It's been ten months since the relocation – we still have some boxes in the garage and everyone is settled in their new work/school routine. I expected that a move to such a sunny location would alter my writing from the Tudor feel I was after, but instead it has helped me dive deeper into the era somehow. With my dedicated writing room/library (the former formal dining room, we've never had one of these, so there is no need to start now) I've been whizzing through scenes of intrigue and betrayal, inns and court, kirtle and... well, you get the picture. Having spent all of 2014 in dedicated research, by January I was ready to write. By late June I had a strong working draft and by September, I had an edited version for my trial readers.
Now that most of the dust has settled and book one is drafted and edited (currently going through another edit), the timing of the Historical Novel Society's 2016 Oxford conference tickets being on sale was just right. I've booked my place at the conference, accommodation and evening costume gala, which, I do believe means I'll be the only one in my group of historical fiction friends who will be dressed as a Tudor; the rest of them seem to be Georgian-heavy. As I'm used to sticking out like a sore thumb everywhere I go, this is probably a good thing (or, at least, in my comfort zone). This means getting out the continuing work-in-progress known as the Tudor gown and getting some appropriate Tudor undergarments (Elizabethan era rather than early Henrician as my story is set, but hey).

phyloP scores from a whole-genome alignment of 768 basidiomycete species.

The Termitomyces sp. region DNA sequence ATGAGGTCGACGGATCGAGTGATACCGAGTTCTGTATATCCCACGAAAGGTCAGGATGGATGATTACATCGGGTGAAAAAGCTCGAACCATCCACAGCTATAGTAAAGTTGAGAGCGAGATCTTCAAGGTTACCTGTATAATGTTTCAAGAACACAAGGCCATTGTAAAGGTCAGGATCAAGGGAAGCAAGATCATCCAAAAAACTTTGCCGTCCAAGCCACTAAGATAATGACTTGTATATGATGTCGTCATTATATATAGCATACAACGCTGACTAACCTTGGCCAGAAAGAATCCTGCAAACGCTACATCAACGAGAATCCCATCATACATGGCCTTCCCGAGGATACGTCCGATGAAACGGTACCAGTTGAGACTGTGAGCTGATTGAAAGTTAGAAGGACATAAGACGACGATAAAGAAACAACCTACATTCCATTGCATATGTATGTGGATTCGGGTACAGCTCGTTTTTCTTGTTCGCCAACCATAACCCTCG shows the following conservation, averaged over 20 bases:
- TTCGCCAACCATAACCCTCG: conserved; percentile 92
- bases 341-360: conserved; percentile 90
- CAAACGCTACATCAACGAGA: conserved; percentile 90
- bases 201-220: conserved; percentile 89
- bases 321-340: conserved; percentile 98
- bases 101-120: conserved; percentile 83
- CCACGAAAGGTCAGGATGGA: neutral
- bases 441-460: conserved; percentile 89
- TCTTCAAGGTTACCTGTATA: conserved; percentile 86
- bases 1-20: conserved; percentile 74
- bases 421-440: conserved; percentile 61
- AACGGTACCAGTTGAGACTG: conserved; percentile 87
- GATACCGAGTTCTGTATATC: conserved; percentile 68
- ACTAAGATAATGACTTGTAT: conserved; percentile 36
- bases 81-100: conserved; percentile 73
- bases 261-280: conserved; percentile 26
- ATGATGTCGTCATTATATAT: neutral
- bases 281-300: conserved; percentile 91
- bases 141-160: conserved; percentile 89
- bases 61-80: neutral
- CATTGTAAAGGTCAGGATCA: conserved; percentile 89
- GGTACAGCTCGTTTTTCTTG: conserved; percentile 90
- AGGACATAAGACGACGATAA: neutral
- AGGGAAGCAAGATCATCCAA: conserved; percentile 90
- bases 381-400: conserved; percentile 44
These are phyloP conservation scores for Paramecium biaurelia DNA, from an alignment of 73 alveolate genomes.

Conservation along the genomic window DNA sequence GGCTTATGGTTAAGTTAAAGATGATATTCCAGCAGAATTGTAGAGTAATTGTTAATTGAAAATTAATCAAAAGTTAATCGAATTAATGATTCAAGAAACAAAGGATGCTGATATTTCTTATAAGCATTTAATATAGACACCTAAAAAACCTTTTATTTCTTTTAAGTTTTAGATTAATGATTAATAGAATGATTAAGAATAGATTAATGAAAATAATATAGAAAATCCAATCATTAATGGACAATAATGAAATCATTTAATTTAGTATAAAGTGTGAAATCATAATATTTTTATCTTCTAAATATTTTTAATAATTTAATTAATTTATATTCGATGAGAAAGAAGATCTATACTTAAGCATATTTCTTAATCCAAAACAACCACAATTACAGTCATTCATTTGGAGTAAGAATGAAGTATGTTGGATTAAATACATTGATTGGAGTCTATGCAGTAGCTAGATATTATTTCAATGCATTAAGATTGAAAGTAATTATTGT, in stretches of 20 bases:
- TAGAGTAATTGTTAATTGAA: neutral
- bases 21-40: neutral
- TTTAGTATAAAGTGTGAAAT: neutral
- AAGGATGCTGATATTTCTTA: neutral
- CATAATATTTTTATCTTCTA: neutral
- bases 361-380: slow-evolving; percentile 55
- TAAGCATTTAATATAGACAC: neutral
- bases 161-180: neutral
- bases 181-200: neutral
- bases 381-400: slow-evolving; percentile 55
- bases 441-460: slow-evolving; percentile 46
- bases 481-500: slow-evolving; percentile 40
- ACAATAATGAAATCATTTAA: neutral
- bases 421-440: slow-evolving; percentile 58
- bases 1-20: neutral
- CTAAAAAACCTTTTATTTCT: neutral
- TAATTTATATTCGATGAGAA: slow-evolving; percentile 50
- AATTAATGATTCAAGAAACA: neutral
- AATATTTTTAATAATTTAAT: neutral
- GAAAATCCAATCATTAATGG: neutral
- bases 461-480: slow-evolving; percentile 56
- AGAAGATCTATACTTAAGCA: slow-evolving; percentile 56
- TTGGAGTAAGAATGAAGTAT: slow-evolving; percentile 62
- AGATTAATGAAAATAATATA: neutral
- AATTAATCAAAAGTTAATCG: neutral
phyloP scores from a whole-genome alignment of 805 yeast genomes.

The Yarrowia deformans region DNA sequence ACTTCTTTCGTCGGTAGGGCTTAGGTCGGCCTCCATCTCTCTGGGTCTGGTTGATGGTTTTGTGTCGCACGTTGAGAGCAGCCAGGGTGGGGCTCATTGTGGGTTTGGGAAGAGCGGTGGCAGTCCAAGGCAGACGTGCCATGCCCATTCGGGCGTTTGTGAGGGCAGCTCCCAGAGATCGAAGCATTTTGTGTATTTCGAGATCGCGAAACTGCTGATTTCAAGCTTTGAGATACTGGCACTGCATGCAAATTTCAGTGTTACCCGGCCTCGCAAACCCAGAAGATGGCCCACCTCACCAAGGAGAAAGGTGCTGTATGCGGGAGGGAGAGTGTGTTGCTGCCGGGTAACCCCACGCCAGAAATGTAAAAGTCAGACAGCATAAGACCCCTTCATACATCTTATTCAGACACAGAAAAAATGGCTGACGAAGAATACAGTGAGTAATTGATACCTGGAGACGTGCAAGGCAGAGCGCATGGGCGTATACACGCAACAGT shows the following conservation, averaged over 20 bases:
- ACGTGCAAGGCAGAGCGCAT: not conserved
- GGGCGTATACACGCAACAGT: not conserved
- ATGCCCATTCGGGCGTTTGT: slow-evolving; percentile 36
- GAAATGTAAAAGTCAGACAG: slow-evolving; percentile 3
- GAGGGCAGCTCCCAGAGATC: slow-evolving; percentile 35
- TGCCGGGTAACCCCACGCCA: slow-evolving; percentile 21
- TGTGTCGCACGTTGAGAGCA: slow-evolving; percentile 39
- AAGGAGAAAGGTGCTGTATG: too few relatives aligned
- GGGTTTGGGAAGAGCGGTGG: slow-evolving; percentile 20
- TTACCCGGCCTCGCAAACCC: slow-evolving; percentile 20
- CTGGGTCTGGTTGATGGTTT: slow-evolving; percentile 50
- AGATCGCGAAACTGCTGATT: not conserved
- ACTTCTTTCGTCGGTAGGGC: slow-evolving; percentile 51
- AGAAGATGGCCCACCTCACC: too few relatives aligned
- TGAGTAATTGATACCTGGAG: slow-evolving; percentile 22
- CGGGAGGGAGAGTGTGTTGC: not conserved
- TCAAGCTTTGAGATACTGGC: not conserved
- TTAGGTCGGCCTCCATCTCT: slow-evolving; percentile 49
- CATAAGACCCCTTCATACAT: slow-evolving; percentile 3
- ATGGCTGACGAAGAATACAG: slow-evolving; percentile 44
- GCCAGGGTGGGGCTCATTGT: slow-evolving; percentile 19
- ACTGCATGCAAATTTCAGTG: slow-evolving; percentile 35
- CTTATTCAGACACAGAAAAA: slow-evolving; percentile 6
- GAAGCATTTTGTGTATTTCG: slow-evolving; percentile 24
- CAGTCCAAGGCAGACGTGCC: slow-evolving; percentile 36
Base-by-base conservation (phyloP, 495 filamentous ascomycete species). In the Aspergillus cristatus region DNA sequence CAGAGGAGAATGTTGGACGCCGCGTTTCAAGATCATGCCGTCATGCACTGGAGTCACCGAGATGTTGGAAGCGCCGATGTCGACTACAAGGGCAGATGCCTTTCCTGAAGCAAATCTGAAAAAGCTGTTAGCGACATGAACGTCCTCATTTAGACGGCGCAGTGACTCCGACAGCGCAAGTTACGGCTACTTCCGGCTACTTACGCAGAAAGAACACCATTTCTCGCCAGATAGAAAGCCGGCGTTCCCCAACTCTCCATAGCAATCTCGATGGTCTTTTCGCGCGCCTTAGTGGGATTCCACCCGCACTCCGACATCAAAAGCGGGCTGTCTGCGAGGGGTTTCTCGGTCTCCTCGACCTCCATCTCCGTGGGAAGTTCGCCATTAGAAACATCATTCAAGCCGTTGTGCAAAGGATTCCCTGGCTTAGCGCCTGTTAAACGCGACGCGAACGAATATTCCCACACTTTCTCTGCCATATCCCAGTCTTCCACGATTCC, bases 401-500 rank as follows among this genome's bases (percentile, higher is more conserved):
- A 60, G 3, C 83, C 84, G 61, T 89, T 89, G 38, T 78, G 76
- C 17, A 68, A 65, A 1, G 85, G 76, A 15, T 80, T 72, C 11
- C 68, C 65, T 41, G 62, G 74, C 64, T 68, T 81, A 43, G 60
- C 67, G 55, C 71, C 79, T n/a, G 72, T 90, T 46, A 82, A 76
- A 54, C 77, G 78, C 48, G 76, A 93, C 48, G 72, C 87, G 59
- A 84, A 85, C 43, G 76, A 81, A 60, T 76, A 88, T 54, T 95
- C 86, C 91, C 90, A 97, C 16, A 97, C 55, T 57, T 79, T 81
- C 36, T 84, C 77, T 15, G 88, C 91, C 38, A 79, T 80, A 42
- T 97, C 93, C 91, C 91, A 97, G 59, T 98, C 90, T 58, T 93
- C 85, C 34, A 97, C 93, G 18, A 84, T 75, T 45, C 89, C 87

With England in my sights again, I've also put together a Tudor tour so I can go back to both Hever Castle and Framlingham Castle (book two is set mostly at Framlingham Castle) since my photos were lost in transit due to a bad memory stick and a defunct laptop; my current WIP was the only thing to go smoothly in the past twelve months.
Which, somehow brings me back to the manuscript. I had sent it out to US agents and also one UK agent who had invited me to submit at the last HNS (still pending a response, I know they are busy) and I wasn't sure if I was going to be happy having my book with US spelling (something I'm not fond of), so I've made the decision to keep it to UK English. Sounds like such a simple thing, but writing Tudor era stories with a modern edge to keep the speech intelligible to the general public is hard enough, dropping the extra vowels that are so unique to UK English is a soul-killer.
I've also finally joined the Historical Novel Society as a member and am looking forward to getting more involved and writing up more research-based blogs. Happy days!